The Strange Situation test that examiners use to classify attachment styles is done in the second year of life, often very close to when the infant is twelve months old, but not always.  The months of living under severe abuse, with their corresponding developmental stages, that have already transpired before the infant is old enough to demonstrate the kinds of behaviors these researchers use to assess attachment styles, have already wrecked their brain-mind-self damage.  The generalizations, therefore, which researchers make from the classification system they have devised to discern these attachment styles that “children” have with their caregivers, I believe, can therefore be misleading.  This is especially true for the research they have conducted in infants’ homes.

Any in-home observers of parenting or care giving behaviors have to know the exact conditions the infant is being exposed to in order to draw any reasonable conclusions.  In cases such as mine was, my mother was extremely astute as to what constituted “public” versus “private.”  This is often the case with many adult mental disorders, including Borderline Personality Disorder.  If any possible observer, other than my toddler brother, was anywhere in her and my vicinity, the abuse would not have been visible.  To make the assumption that these researchers do, that anyone, especially a stranger, could enter the home and observe the true behavior being acted out with the infant, I believe is ludicrous!  NOBODY SAW IT!  In order to grasp the nature of the peritrauma severely abused infants experience we MUST understand these facts.  It is essential that we do.

I also believe there is a universe of difference for an infant between the experience of being with a “frightened” versus a “frightening” caregiver.  With peritrauma there is no comparison possible.  I find myself only able to marvel that researchers could possibly even consider that these two experiences might be related.  A “frightened” caregiver does not likely produce an acute state of peritraumatic distress in an infant. A “frightening” caregiver does.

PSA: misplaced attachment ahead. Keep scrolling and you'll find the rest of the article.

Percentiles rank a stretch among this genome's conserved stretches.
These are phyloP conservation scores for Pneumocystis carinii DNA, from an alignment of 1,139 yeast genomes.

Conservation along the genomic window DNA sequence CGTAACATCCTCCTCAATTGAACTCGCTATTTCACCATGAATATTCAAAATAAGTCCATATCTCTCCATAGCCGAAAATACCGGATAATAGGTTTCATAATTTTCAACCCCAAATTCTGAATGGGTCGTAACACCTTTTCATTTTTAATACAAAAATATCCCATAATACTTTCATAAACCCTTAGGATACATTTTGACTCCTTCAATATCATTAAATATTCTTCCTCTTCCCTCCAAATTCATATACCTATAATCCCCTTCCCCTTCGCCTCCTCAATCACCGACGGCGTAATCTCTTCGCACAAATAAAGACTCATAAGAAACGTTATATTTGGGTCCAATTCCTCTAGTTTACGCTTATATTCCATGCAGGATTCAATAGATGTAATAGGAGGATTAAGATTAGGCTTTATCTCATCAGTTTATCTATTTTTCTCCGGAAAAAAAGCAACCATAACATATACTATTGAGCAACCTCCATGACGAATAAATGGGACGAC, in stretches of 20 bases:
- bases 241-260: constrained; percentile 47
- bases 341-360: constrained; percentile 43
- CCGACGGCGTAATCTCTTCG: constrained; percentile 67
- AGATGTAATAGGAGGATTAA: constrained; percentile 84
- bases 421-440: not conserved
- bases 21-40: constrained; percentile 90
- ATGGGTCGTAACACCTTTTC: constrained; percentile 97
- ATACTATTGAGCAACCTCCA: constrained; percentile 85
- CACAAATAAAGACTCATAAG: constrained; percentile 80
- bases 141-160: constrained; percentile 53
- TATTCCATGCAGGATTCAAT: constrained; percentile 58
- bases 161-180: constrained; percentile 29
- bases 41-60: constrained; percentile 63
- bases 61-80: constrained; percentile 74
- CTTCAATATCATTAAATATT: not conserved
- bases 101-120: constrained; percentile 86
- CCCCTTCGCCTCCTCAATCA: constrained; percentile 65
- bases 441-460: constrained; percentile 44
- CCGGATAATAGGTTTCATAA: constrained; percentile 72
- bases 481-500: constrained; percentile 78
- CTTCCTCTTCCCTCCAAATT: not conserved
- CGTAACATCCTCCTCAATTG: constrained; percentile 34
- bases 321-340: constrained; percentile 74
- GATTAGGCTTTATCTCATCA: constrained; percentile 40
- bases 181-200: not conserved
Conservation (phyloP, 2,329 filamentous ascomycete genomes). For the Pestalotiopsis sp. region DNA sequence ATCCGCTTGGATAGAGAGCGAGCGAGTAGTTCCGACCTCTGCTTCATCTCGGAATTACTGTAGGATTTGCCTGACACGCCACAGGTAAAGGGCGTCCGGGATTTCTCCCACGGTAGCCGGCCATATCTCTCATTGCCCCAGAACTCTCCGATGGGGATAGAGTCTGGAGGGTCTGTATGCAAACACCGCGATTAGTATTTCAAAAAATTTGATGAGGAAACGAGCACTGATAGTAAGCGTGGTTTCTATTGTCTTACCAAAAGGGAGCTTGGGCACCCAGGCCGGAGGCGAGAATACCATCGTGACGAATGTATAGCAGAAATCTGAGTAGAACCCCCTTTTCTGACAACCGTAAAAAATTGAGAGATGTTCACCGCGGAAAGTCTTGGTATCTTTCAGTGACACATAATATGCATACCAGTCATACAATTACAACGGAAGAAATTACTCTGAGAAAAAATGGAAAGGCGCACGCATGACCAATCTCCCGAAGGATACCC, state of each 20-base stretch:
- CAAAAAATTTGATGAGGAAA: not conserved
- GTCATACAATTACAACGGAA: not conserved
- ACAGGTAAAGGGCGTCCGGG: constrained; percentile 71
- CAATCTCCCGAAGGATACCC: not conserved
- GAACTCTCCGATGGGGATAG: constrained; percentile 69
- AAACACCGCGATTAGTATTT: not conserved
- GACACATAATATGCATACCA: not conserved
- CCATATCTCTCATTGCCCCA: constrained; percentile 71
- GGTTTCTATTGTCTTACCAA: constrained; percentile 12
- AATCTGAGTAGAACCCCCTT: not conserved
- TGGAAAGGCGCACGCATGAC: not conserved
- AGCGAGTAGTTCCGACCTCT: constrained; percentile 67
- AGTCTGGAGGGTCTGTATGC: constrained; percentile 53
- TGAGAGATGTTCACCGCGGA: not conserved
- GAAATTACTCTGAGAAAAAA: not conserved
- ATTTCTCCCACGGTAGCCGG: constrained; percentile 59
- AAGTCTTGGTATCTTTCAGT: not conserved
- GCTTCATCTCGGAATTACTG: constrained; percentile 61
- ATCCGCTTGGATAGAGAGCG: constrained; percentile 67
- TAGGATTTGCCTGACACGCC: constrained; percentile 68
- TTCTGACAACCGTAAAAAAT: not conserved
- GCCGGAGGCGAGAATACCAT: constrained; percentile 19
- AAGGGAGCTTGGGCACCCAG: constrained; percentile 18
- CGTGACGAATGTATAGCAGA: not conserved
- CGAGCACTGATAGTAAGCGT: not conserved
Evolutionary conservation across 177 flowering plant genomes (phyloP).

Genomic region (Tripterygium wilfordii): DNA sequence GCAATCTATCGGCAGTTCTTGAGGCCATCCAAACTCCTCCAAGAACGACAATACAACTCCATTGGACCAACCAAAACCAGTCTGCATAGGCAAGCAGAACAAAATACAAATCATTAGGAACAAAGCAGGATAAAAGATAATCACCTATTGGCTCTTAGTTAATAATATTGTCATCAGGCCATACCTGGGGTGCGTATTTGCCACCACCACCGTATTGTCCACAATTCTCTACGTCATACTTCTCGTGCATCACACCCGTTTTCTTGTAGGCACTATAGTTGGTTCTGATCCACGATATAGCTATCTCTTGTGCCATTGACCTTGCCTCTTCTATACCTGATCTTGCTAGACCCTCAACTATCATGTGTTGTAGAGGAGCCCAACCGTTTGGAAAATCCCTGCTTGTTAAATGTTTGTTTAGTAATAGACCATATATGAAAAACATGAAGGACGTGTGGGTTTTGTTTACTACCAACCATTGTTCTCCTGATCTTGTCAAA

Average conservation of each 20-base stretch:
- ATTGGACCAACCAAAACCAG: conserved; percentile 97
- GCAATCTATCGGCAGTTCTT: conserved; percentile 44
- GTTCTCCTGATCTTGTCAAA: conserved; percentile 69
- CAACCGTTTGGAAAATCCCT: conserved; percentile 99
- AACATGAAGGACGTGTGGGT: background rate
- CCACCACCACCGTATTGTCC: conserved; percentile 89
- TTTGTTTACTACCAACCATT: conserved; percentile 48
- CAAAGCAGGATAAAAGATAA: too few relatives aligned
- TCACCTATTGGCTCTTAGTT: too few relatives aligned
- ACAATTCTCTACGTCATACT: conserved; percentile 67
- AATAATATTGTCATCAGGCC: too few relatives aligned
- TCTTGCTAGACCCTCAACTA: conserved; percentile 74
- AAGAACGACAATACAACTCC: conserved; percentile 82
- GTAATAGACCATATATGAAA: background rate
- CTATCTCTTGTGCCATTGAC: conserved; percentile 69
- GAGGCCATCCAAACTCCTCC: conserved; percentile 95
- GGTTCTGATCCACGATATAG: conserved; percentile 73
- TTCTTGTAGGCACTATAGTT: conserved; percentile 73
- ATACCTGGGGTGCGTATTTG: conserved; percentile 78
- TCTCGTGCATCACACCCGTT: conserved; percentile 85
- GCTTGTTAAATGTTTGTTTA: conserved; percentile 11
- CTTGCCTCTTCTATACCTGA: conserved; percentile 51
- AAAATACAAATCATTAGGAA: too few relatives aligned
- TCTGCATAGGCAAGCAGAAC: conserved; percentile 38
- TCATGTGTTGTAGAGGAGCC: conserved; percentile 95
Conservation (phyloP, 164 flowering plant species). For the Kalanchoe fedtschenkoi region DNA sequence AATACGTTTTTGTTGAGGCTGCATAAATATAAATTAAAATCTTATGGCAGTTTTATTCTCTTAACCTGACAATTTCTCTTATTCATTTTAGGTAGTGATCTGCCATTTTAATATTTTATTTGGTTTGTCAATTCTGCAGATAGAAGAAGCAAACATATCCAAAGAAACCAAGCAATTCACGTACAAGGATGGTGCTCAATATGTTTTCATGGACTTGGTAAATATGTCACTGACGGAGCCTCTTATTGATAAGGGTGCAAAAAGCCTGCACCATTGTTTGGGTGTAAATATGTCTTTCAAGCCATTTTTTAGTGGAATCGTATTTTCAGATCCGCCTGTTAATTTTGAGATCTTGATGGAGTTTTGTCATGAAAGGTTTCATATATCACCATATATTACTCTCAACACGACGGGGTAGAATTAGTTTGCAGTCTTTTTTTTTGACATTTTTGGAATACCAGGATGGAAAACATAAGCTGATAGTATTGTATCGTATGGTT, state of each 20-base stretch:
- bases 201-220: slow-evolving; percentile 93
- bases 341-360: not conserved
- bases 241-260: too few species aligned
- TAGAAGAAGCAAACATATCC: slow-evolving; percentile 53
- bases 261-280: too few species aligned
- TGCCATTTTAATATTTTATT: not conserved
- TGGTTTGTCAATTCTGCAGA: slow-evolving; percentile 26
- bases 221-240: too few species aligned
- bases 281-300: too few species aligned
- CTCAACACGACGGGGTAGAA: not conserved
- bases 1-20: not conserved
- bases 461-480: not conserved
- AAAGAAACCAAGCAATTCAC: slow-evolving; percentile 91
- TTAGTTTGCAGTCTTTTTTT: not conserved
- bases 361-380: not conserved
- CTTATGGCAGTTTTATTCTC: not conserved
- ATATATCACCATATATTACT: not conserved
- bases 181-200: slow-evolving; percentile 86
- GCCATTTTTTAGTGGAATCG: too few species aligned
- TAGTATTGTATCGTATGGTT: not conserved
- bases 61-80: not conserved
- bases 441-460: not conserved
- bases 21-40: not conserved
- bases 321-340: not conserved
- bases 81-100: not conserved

Keeping these distinctions in mind, I still believe that the following words written by Siegel are of paramount significance.  I encourage the reader to keep in mind, however, that a “child” is far different, in my view, from an infant who

“…experiences fear or terror of the attachment figure, not just loss of the ability in the moment to use the attachment figure as a orienting and soothing haven of safety…the infant experiences a bind in which the feeling of fear cannot be modulated by the very source of that fear.  Without the option to fight or flee, stuck between approach and avoidance, the infant can only “freeze” into a trance-like stillness, which may be the beginnings of a tendency toward clinical dissociation – the phenomena in which consciousness, states of mind, and information processing become fragmented.  The parental behavior of either abuse (frightening) or sudden shifts into mental states independent of the child’s signals (frightened or disoriented) are thought to be the mediators of disorganized/disoriented attachment.

Children with disorganized/disoriented attachment have been found to have the most difficulty later in life with emotional, social, and cognitive impairments.  These children also have the highest likelihood of having clinical difficulties in the future, including affect regulation problems, social difficulties, attentional problems, and (as suggested just above) dissociative symptomatology.  Unlike the other forms of insecure attachment, which are “organized” approaches to the pattern of parental communication, this form of insecure attachment appears to involve significant problems in the development of a coherent mind.  The sudden shifts in these children’s states of mind yield incoherence in their cognitive, emotional, and behavioral functioning.  Their social interactions become impaired.  Studies have found that these children may become hostile and aggressive with their peers.  They tend to develop a controlling style of interaction that makes social relationships difficult.  These peer interactions in the school-age child often occur when the child is having continuing difficulties in the home environment that engender unsolvable paradoxes or overwhelming feelings without solution. [Underlining is mine).  Disorganized attachment has been associated with serious family dysfunction, such as impaired ability to negotiate conflicts, chronic and severe maternal depression, child maltreatment, and parental controlling, helpless, and coercive behaviors…..(Siegel/TDM/109)